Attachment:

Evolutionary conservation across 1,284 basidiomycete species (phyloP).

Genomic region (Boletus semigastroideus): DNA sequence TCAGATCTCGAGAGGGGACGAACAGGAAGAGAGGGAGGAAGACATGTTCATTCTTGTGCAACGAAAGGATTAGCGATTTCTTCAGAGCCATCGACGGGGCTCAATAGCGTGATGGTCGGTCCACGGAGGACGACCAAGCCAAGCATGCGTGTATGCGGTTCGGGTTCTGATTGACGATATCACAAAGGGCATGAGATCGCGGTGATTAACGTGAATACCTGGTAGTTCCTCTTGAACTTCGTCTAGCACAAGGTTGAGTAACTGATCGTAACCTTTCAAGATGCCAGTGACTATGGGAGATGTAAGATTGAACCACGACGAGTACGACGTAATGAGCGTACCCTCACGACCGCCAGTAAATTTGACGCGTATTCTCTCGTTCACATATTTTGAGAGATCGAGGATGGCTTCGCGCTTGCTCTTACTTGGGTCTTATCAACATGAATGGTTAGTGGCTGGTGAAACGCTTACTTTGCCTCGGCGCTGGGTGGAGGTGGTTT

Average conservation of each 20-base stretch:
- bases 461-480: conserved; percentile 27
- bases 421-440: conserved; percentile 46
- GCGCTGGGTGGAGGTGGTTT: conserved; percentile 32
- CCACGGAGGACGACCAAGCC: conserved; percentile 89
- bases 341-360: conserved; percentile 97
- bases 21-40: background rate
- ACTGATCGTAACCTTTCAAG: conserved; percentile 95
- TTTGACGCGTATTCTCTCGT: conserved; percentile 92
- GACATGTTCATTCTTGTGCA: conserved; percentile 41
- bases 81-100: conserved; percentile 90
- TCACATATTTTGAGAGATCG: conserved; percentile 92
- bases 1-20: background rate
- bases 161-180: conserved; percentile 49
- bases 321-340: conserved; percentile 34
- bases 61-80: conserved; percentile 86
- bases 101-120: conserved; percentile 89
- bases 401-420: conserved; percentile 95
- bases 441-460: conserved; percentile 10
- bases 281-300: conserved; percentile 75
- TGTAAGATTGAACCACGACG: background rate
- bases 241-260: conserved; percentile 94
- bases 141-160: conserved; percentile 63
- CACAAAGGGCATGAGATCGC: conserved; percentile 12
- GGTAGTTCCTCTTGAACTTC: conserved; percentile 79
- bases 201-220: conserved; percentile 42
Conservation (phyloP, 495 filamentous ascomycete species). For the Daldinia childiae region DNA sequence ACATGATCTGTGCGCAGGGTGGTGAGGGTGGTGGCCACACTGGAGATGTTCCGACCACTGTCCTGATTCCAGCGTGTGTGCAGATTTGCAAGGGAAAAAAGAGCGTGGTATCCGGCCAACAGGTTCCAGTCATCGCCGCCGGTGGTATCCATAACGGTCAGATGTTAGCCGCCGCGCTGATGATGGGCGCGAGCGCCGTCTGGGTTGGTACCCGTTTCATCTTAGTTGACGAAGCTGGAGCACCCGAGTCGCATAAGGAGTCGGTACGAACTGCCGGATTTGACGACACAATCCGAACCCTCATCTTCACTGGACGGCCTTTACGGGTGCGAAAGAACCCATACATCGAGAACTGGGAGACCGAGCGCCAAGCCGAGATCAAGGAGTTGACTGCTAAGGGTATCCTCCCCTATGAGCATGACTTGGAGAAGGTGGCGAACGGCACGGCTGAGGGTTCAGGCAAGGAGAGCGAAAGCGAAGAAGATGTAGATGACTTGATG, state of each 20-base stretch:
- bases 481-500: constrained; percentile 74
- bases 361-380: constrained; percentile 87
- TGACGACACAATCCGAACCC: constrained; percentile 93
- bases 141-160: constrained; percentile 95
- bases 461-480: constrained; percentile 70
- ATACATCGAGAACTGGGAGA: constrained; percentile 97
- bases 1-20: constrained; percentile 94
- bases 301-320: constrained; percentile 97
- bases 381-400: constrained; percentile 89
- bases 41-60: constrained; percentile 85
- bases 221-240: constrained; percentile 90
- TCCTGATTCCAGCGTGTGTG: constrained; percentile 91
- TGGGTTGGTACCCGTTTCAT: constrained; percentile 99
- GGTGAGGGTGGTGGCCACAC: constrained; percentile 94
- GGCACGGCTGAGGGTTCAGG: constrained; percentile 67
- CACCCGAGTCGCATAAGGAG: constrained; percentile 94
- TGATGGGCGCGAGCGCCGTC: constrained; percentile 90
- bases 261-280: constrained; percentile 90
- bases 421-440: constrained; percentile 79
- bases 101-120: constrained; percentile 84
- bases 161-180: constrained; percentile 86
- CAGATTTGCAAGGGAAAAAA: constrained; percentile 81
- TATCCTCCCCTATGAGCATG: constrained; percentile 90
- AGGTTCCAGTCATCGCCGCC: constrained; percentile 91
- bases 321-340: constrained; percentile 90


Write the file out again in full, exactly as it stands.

Evolutionary conservation across 1,284 basidiomycete species (phyloP).

Genomic region (Boletus semigastroideus): DNA sequence TCAGATCTCGAGAGGGGACGAACAGGAAGAGAGGGAGGAAGACATGTTCATTCTTGTGCAACGAAAGGATTAGCGATTTCTTCAGAGCCATCGACGGGGCTCAATAGCGTGATGGTCGGTCCACGGAGGACGACCAAGCCAAGCATGCGTGTATGCGGTTCGGGTTCTGATTGACGATATCACAAAGGGCATGAGATCGCGGTGATTAACGTGAATACCTGGTAGTTCCTCTTGAACTTCGTCTAGCACAAGGTTGAGTAACTGATCGTAACCTTTCAAGATGCCAGTGACTATGGGAGATGTAAGATTGAACCACGACGAGTACGACGTAATGAGCGTACCCTCACGACCGCCAGTAAATTTGACGCGTATTCTCTCGTTCACATATTTTGAGAGATCGAGGATGGCTTCGCGCTTGCTCTTACTTGGGTCTTATCAACATGAATGGTTAGTGGCTGGTGAAACGCTTACTTTGCCTCGGCGCTGGGTGGAGGTGGTTT

Average conservation of each 20-base stretch:
- bases 461-480: conserved; percentile 27
- bases 421-440: conserved; percentile 46
- GCGCTGGGTGGAGGTGGTTT: conserved; percentile 32
- CCACGGAGGACGACCAAGCC: conserved; percentile 89
- bases 341-360: conserved; percentile 97
- bases 21-40: background rate
- ACTGATCGTAACCTTTCAAG: conserved; percentile 95
- TTTGACGCGTATTCTCTCGT: conserved; percentile 92
- GACATGTTCATTCTTGTGCA: conserved; percentile 41
- bases 81-100: conserved; percentile 90
- TCACATATTTTGAGAGATCG: conserved; percentile 92
- bases 1-20: background rate
- bases 161-180: conserved; percentile 49
- bases 321-340: conserved; percentile 34
- bases 61-80: conserved; percentile 86
- bases 101-120: conserved; percentile 89
- bases 401-420: conserved; percentile 95
- bases 441-460: conserved; percentile 10
- bases 281-300: conserved; percentile 75
- TGTAAGATTGAACCACGACG: background rate
- bases 241-260: conserved; percentile 94
- bases 141-160: conserved; percentile 63
- CACAAAGGGCATGAGATCGC: conserved; percentile 12
- GGTAGTTCCTCTTGAACTTC: conserved; percentile 79
- bases 201-220: conserved; percentile 42
Conservation (phyloP, 495 filamentous ascomycete species). For the Daldinia childiae region DNA sequence ACATGATCTGTGCGCAGGGTGGTGAGGGTGGTGGCCACACTGGAGATGTTCCGACCACTGTCCTGATTCCAGCGTGTGTGCAGATTTGCAAGGGAAAAAAGAGCGTGGTATCCGGCCAACAGGTTCCAGTCATCGCCGCCGGTGGTATCCATAACGGTCAGATGTTAGCCGCCGCGCTGATGATGGGCGCGAGCGCCGTCTGGGTTGGTACCCGTTTCATCTTAGTTGACGAAGCTGGAGCACCCGAGTCGCATAAGGAGTCGGTACGAACTGCCGGATTTGACGACACAATCCGAACCCTCATCTTCACTGGACGGCCTTTACGGGTGCGAAAGAACCCATACATCGAGAACTGGGAGACCGAGCGCCAAGCCGAGATCAAGGAGTTGACTGCTAAGGGTATCCTCCCCTATGAGCATGACTTGGAGAAGGTGGCGAACGGCACGGCTGAGGGTTCAGGCAAGGAGAGCGAAAGCGAAGAAGATGTAGATGACTTGATG, state of each 20-base stretch:
- bases 481-500: constrained; percentile 74
- bases 361-380: constrained; percentile 87
- TGACGACACAATCCGAACCC: constrained; percentile 93
- bases 141-160: constrained; percentile 95
- bases 461-480: constrained; percentile 70
- ATACATCGAGAACTGGGAGA: constrained; percentile 97
- bases 1-20: constrained; percentile 94
- bases 301-320: constrained; percentile 97
- bases 381-400: constrained; percentile 89
- bases 41-60: constrained; percentile 85
- bases 221-240: constrained; percentile 90
- TCCTGATTCCAGCGTGTGTG: constrained; percentile 91
- TGGGTTGGTACCCGTTTCAT: constrained; percentile 99
- GGTGAGGGTGGTGGCCACAC: constrained; percentile 94
- GGCACGGCTGAGGGTTCAGG: constrained; percentile 67
- CACCCGAGTCGCATAAGGAG: constrained; percentile 94
- TGATGGGCGCGAGCGCCGTC: constrained; percentile 90
- bases 261-280: constrained; percentile 90
- bases 421-440: constrained; percentile 79
- bases 101-120: constrained; percentile 84
- bases 161-180: constrained; percentile 86
- CAGATTTGCAAGGGAAAAAA: constrained; percentile 81
- TATCCTCCCCTATGAGCATG: constrained; percentile 90
- AGGTTCCAGTCATCGCCGCC: constrained; percentile 91
- bases 321-340: constrained; percentile 90